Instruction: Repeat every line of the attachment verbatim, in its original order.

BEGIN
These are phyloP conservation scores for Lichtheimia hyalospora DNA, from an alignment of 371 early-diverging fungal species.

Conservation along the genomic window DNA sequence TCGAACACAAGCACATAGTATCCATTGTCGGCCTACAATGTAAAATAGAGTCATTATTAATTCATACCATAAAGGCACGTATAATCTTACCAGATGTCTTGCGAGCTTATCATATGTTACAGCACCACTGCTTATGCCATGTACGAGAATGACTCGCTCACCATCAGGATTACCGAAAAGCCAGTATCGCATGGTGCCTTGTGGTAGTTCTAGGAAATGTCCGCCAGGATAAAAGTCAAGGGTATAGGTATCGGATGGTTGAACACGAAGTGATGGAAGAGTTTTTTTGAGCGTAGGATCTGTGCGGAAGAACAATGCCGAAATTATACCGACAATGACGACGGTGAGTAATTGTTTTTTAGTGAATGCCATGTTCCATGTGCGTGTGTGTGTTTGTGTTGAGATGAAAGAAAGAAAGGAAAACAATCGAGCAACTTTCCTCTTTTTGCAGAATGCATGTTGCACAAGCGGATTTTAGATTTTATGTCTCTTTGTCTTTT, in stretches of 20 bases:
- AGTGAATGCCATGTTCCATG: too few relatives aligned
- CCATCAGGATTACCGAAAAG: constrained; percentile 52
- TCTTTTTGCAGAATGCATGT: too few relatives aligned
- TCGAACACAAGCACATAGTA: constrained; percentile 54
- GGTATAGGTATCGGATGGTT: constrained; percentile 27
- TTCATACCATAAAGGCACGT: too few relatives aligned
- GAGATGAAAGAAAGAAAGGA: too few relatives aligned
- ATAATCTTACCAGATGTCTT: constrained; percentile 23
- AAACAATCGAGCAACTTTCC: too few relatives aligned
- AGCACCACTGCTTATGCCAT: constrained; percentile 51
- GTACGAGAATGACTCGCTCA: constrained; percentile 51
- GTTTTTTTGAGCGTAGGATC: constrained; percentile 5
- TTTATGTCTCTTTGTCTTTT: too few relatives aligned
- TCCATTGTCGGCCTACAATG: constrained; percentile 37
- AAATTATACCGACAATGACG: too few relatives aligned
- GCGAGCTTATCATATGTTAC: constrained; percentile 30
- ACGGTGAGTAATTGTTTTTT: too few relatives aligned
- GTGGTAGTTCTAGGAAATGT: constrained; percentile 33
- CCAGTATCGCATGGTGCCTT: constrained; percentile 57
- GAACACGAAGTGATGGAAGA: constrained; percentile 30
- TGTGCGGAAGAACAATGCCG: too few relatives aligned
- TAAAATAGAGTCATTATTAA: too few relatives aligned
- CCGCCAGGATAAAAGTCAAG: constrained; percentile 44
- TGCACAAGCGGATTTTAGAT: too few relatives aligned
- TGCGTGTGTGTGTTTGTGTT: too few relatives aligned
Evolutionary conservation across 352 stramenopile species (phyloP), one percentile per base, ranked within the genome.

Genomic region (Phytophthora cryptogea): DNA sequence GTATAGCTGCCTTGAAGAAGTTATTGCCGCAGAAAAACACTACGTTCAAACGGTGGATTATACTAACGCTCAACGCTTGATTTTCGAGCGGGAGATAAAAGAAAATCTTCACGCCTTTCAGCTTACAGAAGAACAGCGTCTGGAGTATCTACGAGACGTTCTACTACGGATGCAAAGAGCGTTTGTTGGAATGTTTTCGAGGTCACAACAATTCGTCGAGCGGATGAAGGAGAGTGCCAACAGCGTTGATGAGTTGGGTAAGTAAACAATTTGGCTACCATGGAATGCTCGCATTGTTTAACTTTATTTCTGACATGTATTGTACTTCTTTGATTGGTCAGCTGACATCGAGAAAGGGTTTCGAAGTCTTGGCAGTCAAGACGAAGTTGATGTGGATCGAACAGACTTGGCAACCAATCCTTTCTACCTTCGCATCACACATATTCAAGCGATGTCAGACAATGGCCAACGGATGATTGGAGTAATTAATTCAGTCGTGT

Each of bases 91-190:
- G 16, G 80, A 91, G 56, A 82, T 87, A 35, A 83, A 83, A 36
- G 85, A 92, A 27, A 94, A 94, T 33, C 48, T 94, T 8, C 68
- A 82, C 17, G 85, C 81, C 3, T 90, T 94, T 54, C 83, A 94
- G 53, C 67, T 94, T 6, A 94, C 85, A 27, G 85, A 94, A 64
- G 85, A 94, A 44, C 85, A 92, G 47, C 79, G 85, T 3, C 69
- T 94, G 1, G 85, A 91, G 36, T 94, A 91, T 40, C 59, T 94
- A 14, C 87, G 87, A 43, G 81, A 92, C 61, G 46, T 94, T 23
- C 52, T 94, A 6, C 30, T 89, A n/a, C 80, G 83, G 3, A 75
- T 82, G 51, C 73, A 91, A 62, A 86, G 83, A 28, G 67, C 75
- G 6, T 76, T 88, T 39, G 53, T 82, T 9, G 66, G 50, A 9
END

These are phyloP conservation scores for Lichtheimia hyalospora DNA, from an alignment of 371 early-diverging fungal species.

Conservation along the genomic window DNA sequence TCGAACACAAGCACATAGTATCCATTGTCGGCCTACAATGTAAAATAGAGTCATTATTAATTCATACCATAAAGGCACGTATAATCTTACCAGATGTCTTGCGAGCTTATCATATGTTACAGCACCACTGCTTATGCCATGTACGAGAATGACTCGCTCACCATCAGGATTACCGAAAAGCCAGTATCGCATGGTGCCTTGTGGTAGTTCTAGGAAATGTCCGCCAGGATAAAAGTCAAGGGTATAGGTATCGGATGGTTGAACACGAAGTGATGGAAGAGTTTTTTTGAGCGTAGGATCTGTGCGGAAGAACAATGCCGAAATTATACCGACAATGACGACGGTGAGTAATTGTTTTTTAGTGAATGCCATGTTCCATGTGCGTGTGTGTGTTTGTGTTGAGATGAAAGAAAGAAAGGAAAACAATCGAGCAACTTTCCTCTTTTTGCAGAATGCATGTTGCACAAGCGGATTTTAGATTTTATGTCTCTTTGTCTTTT, in stretches of 20 bases:
- AGTGAATGCCATGTTCCATG: too few relatives aligned
- CCATCAGGATTACCGAAAAG: constrained; percentile 52
- TCTTTTTGCAGAATGCATGT: too few relatives aligned
- TCGAACACAAGCACATAGTA: constrained; percentile 54
- GGTATAGGTATCGGATGGTT: constrained; percentile 27
- TTCATACCATAAAGGCACGT: too few relatives aligned
- GAGATGAAAGAAAGAAAGGA: too few relatives aligned
- ATAATCTTACCAGATGTCTT: constrained; percentile 23
- AAACAATCGAGCAACTTTCC: too few relatives aligned
- AGCACCACTGCTTATGCCAT: constrained; percentile 51
- GTACGAGAATGACTCGCTCA: constrained; percentile 51
- GTTTTTTTGAGCGTAGGATC: constrained; percentile 5
- TTTATGTCTCTTTGTCTTTT: too few relatives aligned
- TCCATTGTCGGCCTACAATG: constrained; percentile 37
- AAATTATACCGACAATGACG: too few relatives aligned
- GCGAGCTTATCATATGTTAC: constrained; percentile 30
- ACGGTGAGTAATTGTTTTTT: too few relatives aligned
- GTGGTAGTTCTAGGAAATGT: constrained; percentile 33
- CCAGTATCGCATGGTGCCTT: constrained; percentile 57
- GAACACGAAGTGATGGAAGA: constrained; percentile 30
- TGTGCGGAAGAACAATGCCG: too few relatives aligned
- TAAAATAGAGTCATTATTAA: too few relatives aligned
- CCGCCAGGATAAAAGTCAAG: constrained; percentile 44
- TGCACAAGCGGATTTTAGAT: too few relatives aligned
- TGCGTGTGTGTGTTTGTGTT: too few relatives aligned
Evolutionary conservation across 352 stramenopile species (phyloP), one percentile per base, ranked within the genome.

Genomic region (Phytophthora cryptogea): DNA sequence GTATAGCTGCCTTGAAGAAGTTATTGCCGCAGAAAAACACTACGTTCAAACGGTGGATTATACTAACGCTCAACGCTTGATTTTCGAGCGGGAGATAAAAGAAAATCTTCACGCCTTTCAGCTTACAGAAGAACAGCGTCTGGAGTATCTACGAGACGTTCTACTACGGATGCAAAGAGCGTTTGTTGGAATGTTTTCGAGGTCACAACAATTCGTCGAGCGGATGAAGGAGAGTGCCAACAGCGTTGATGAGTTGGGTAAGTAAACAATTTGGCTACCATGGAATGCTCGCATTGTTTAACTTTATTTCTGACATGTATTGTACTTCTTTGATTGGTCAGCTGACATCGAGAAAGGGTTTCGAAGTCTTGGCAGTCAAGACGAAGTTGATGTGGATCGAACAGACTTGGCAACCAATCCTTTCTACCTTCGCATCACACATATTCAAGCGATGTCAGACAATGGCCAACGGATGATTGGAGTAATTAATTCAGTCGTGT

Each of bases 91-190:
- G 16, G 80, A 91, G 56, A 82, T 87, A 35, A 83, A 83, A 36
- G 85, A 92, A 27, A 94, A 94, T 33, C 48, T 94, T 8, C 68
- A 82, C 17, G 85, C 81, C 3, T 90, T 94, T 54, C 83, A 94
- G 53, C 67, T 94, T 6, A 94, C 85, A 27, G 85, A 94, A 64
- G 85, A 94, A 44, C 85, A 92, G 47, C 79, G 85, T 3, C 69
- T 94, G 1, G 85, A 91, G 36, T 94, A 91, T 40, C 59, T 94
- A 14, C 87, G 87, A 43, G 81, A 92, C 61, G 46, T 94, T 23
- C 52, T 94, A 6, C 30, T 89, A n/a, C 80, G 83, G 3, A 75
- T 82, G 51, C 73, A 91, A 62, A 86, G 83, A 28, G 67, C 75
- G 6, T 76, T 88, T 39, G 53, T 82, T 9, G 66, G 50, A 9